Now, along comes the Congressional Research Service to pour cold water on the idea that the tax is a job killer. The writers agree that the tax makes no economic sense:
Viewed from the perspective of traditional economic and tax theory, however, the tax is challenging to justify. In general, tax policy is more efficient when differential excise taxes are not imposed. It is generally more efficient to raise revenue from a broad tax base. Therefore excise taxes are usually based on specific objectives such as discouraging undesirable activities (e.g., tobacco taxes) or funding closely related government spending (e.g., gasoline taxes to finance highway construction). These justifications do not apply, other than weakly, to the medical device case. The tax also imposes administrative and compliance costs that may be disproportionate to revenue.However, they dispute the argument that it will harm device makers:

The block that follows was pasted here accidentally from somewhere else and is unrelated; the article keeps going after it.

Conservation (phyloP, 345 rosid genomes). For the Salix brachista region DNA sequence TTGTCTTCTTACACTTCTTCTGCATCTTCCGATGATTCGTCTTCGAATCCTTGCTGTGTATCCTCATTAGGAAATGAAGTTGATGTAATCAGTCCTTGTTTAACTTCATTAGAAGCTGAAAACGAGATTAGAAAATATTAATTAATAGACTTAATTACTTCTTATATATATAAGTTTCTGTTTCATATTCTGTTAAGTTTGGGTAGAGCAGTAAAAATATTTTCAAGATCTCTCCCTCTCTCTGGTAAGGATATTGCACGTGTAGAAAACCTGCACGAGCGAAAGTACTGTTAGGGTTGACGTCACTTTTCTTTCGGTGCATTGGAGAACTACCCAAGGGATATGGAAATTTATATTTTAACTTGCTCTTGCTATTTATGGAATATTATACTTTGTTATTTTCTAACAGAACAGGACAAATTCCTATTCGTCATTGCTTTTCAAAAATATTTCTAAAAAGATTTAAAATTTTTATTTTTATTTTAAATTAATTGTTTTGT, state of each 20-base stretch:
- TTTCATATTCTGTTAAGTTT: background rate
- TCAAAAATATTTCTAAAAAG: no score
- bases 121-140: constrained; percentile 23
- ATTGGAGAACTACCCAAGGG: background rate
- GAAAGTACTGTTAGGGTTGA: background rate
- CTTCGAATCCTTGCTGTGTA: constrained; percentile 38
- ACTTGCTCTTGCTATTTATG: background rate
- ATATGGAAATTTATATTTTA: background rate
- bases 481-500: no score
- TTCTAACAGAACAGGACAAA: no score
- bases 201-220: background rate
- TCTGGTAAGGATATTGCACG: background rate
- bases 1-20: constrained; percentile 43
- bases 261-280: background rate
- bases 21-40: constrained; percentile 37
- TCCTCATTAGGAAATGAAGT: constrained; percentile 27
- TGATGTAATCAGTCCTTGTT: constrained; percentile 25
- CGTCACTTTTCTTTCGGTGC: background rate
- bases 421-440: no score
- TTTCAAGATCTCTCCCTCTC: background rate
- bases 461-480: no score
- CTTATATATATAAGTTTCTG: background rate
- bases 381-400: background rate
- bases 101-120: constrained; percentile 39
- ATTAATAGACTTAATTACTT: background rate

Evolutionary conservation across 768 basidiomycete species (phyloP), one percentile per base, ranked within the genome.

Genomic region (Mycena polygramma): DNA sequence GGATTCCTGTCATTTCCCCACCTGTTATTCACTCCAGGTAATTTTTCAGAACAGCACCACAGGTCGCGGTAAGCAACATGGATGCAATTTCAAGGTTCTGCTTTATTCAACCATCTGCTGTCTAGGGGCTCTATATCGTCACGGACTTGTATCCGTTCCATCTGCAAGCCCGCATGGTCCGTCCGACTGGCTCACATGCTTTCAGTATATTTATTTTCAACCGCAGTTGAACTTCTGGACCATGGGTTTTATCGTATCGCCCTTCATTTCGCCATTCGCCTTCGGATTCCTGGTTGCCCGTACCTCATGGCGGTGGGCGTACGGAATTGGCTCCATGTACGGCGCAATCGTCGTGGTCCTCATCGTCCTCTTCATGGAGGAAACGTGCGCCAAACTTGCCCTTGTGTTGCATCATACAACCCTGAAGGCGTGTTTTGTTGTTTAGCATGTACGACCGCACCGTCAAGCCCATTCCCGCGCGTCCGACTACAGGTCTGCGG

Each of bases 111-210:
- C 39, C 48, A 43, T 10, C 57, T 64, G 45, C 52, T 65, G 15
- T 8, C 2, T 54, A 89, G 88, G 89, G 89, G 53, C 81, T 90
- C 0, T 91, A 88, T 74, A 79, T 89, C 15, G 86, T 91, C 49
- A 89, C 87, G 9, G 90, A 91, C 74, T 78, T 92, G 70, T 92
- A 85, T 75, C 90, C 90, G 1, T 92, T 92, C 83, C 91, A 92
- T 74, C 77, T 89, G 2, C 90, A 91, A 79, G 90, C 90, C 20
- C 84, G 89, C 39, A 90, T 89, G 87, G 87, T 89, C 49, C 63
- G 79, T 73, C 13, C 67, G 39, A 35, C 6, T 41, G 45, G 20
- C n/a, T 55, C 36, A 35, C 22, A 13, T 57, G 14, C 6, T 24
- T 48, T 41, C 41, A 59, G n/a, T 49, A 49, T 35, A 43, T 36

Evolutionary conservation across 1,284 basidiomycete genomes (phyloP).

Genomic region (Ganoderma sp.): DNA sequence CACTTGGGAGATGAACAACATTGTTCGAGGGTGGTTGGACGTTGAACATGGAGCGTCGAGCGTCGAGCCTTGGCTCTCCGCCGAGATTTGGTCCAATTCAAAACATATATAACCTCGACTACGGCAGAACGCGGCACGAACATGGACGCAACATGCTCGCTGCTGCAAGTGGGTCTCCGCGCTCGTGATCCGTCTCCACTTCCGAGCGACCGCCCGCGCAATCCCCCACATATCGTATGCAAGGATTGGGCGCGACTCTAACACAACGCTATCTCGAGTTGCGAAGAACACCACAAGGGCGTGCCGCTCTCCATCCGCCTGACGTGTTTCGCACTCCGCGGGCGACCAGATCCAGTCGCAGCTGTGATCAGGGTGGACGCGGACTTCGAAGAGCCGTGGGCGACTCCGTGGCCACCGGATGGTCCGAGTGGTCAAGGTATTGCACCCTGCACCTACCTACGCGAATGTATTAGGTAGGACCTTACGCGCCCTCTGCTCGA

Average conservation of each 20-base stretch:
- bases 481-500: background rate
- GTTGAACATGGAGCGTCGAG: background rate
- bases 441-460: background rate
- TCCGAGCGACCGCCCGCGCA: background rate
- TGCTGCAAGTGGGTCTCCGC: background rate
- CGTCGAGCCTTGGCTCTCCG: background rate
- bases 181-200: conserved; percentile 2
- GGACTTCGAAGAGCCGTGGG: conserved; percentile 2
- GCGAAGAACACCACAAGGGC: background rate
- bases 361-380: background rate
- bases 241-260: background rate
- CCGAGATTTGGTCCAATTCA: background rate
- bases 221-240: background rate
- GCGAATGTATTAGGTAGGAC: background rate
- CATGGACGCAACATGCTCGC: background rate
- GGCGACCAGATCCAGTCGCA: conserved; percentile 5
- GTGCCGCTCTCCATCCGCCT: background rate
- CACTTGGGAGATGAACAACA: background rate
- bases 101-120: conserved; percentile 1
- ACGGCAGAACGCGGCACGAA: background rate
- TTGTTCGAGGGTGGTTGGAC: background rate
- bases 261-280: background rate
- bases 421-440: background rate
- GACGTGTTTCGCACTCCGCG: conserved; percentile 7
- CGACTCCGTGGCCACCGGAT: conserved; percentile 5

The estimates in this report suggest fairly minor effects, with output and employment in the industry falling by no more than two-tenths of 1%. This limited effect is due to the small tax rate, the exemption of approximately half of output, and the relatively insensitive demand for health services.So, all is well? Not at all:
Read the entire column at NCPA's Health Policy Blog.